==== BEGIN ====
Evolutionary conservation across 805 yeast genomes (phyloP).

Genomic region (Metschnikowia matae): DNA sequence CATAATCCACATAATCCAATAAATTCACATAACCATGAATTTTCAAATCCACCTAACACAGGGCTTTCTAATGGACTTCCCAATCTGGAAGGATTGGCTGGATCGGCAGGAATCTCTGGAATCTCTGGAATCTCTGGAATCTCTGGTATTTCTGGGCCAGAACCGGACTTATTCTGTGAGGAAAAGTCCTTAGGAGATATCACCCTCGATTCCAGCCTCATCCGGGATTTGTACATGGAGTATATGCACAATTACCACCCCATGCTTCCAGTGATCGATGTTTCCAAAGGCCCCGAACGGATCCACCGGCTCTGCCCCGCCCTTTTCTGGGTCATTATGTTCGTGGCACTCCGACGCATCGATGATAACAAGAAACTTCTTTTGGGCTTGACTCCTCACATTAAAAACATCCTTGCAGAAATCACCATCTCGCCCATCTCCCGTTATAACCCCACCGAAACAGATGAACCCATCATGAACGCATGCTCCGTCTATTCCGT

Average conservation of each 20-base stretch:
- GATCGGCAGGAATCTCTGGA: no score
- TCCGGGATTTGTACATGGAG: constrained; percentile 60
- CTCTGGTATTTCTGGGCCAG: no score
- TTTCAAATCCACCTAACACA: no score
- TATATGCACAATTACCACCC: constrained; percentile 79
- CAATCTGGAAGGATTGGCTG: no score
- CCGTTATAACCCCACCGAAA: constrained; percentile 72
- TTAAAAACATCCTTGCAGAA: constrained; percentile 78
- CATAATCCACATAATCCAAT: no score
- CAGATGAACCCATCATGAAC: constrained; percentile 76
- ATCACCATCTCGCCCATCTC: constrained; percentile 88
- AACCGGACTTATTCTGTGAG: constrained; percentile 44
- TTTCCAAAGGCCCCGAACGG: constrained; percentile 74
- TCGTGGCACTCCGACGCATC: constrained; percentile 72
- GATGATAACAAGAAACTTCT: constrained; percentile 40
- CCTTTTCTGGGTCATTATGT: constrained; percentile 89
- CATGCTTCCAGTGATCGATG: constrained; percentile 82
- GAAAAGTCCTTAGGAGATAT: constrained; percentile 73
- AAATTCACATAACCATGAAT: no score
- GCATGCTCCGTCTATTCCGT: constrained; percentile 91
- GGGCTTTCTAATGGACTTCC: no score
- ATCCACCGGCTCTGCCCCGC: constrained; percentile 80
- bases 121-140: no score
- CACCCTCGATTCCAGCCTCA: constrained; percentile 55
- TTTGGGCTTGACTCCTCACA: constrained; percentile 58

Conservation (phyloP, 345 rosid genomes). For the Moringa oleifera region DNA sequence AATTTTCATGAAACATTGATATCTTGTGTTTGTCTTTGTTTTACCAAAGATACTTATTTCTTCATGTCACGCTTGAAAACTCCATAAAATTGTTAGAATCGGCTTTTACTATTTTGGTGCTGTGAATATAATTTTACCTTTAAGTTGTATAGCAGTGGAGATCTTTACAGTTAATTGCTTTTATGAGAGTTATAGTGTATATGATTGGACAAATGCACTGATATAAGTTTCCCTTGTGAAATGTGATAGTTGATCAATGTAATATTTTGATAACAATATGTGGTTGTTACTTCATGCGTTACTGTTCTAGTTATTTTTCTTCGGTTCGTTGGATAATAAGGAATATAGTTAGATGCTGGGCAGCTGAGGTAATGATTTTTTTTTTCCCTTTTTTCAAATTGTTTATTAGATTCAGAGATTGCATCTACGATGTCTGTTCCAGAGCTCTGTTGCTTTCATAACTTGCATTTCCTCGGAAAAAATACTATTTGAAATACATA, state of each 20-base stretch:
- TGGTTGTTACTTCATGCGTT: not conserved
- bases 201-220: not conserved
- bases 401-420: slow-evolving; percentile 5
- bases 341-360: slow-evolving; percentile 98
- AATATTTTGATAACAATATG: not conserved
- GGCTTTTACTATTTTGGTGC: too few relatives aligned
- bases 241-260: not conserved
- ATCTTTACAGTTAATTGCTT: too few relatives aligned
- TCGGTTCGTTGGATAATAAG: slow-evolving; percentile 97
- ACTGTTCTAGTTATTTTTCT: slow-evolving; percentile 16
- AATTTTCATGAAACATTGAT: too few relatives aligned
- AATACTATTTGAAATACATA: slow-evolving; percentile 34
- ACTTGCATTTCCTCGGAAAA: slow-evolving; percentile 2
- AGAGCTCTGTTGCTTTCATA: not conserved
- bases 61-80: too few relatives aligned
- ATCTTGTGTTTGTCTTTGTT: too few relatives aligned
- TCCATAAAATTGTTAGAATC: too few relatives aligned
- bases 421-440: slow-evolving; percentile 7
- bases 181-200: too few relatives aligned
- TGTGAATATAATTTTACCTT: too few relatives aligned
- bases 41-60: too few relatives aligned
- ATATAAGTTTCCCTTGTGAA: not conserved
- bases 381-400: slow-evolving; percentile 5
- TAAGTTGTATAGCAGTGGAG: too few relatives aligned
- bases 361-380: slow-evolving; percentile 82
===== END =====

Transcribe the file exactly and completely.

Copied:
Evolutionary conservation across 805 yeast genomes (phyloP).

Genomic region (Metschnikowia matae): DNA sequence CATAATCCACATAATCCAATAAATTCACATAACCATGAATTTTCAAATCCACCTAACACAGGGCTTTCTAATGGACTTCCCAATCTGGAAGGATTGGCTGGATCGGCAGGAATCTCTGGAATCTCTGGAATCTCTGGAATCTCTGGTATTTCTGGGCCAGAACCGGACTTATTCTGTGAGGAAAAGTCCTTAGGAGATATCACCCTCGATTCCAGCCTCATCCGGGATTTGTACATGGAGTATATGCACAATTACCACCCCATGCTTCCAGTGATCGATGTTTCCAAAGGCCCCGAACGGATCCACCGGCTCTGCCCCGCCCTTTTCTGGGTCATTATGTTCGTGGCACTCCGACGCATCGATGATAACAAGAAACTTCTTTTGGGCTTGACTCCTCACATTAAAAACATCCTTGCAGAAATCACCATCTCGCCCATCTCCCGTTATAACCCCACCGAAACAGATGAACCCATCATGAACGCATGCTCCGTCTATTCCGT

Average conservation of each 20-base stretch:
- GATCGGCAGGAATCTCTGGA: no score
- TCCGGGATTTGTACATGGAG: constrained; percentile 60
- CTCTGGTATTTCTGGGCCAG: no score
- TTTCAAATCCACCTAACACA: no score
- TATATGCACAATTACCACCC: constrained; percentile 79
- CAATCTGGAAGGATTGGCTG: no score
- CCGTTATAACCCCACCGAAA: constrained; percentile 72
- TTAAAAACATCCTTGCAGAA: constrained; percentile 78
- CATAATCCACATAATCCAAT: no score
- CAGATGAACCCATCATGAAC: constrained; percentile 76
- ATCACCATCTCGCCCATCTC: constrained; percentile 88
- AACCGGACTTATTCTGTGAG: constrained; percentile 44
- TTTCCAAAGGCCCCGAACGG: constrained; percentile 74
- TCGTGGCACTCCGACGCATC: constrained; percentile 72
- GATGATAACAAGAAACTTCT: constrained; percentile 40
- CCTTTTCTGGGTCATTATGT: constrained; percentile 89
- CATGCTTCCAGTGATCGATG: constrained; percentile 82
- GAAAAGTCCTTAGGAGATAT: constrained; percentile 73
- AAATTCACATAACCATGAAT: no score
- GCATGCTCCGTCTATTCCGT: constrained; percentile 91
- GGGCTTTCTAATGGACTTCC: no score
- ATCCACCGGCTCTGCCCCGC: constrained; percentile 80
- bases 121-140: no score
- CACCCTCGATTCCAGCCTCA: constrained; percentile 55
- TTTGGGCTTGACTCCTCACA: constrained; percentile 58

Conservation (phyloP, 345 rosid genomes). For the Moringa oleifera region DNA sequence AATTTTCATGAAACATTGATATCTTGTGTTTGTCTTTGTTTTACCAAAGATACTTATTTCTTCATGTCACGCTTGAAAACTCCATAAAATTGTTAGAATCGGCTTTTACTATTTTGGTGCTGTGAATATAATTTTACCTTTAAGTTGTATAGCAGTGGAGATCTTTACAGTTAATTGCTTTTATGAGAGTTATAGTGTATATGATTGGACAAATGCACTGATATAAGTTTCCCTTGTGAAATGTGATAGTTGATCAATGTAATATTTTGATAACAATATGTGGTTGTTACTTCATGCGTTACTGTTCTAGTTATTTTTCTTCGGTTCGTTGGATAATAAGGAATATAGTTAGATGCTGGGCAGCTGAGGTAATGATTTTTTTTTTCCCTTTTTTCAAATTGTTTATTAGATTCAGAGATTGCATCTACGATGTCTGTTCCAGAGCTCTGTTGCTTTCATAACTTGCATTTCCTCGGAAAAAATACTATTTGAAATACATA, state of each 20-base stretch:
- TGGTTGTTACTTCATGCGTT: not conserved
- bases 201-220: not conserved
- bases 401-420: slow-evolving; percentile 5
- bases 341-360: slow-evolving; percentile 98
- AATATTTTGATAACAATATG: not conserved
- GGCTTTTACTATTTTGGTGC: too few relatives aligned
- bases 241-260: not conserved
- ATCTTTACAGTTAATTGCTT: too few relatives aligned
- TCGGTTCGTTGGATAATAAG: slow-evolving; percentile 97
- ACTGTTCTAGTTATTTTTCT: slow-evolving; percentile 16
- AATTTTCATGAAACATTGAT: too few relatives aligned
- AATACTATTTGAAATACATA: slow-evolving; percentile 34
- ACTTGCATTTCCTCGGAAAA: slow-evolving; percentile 2
- AGAGCTCTGTTGCTTTCATA: not conserved
- bases 61-80: too few relatives aligned
- ATCTTGTGTTTGTCTTTGTT: too few relatives aligned
- TCCATAAAATTGTTAGAATC: too few relatives aligned
- bases 421-440: slow-evolving; percentile 7
- bases 181-200: too few relatives aligned
- TGTGAATATAATTTTACCTT: too few relatives aligned
- bases 41-60: too few relatives aligned
- ATATAAGTTTCCCTTGTGAA: not conserved
- bases 381-400: slow-evolving; percentile 5
- TAAGTTGTATAGCAGTGGAG: too few relatives aligned
- bases 361-380: slow-evolving; percentile 82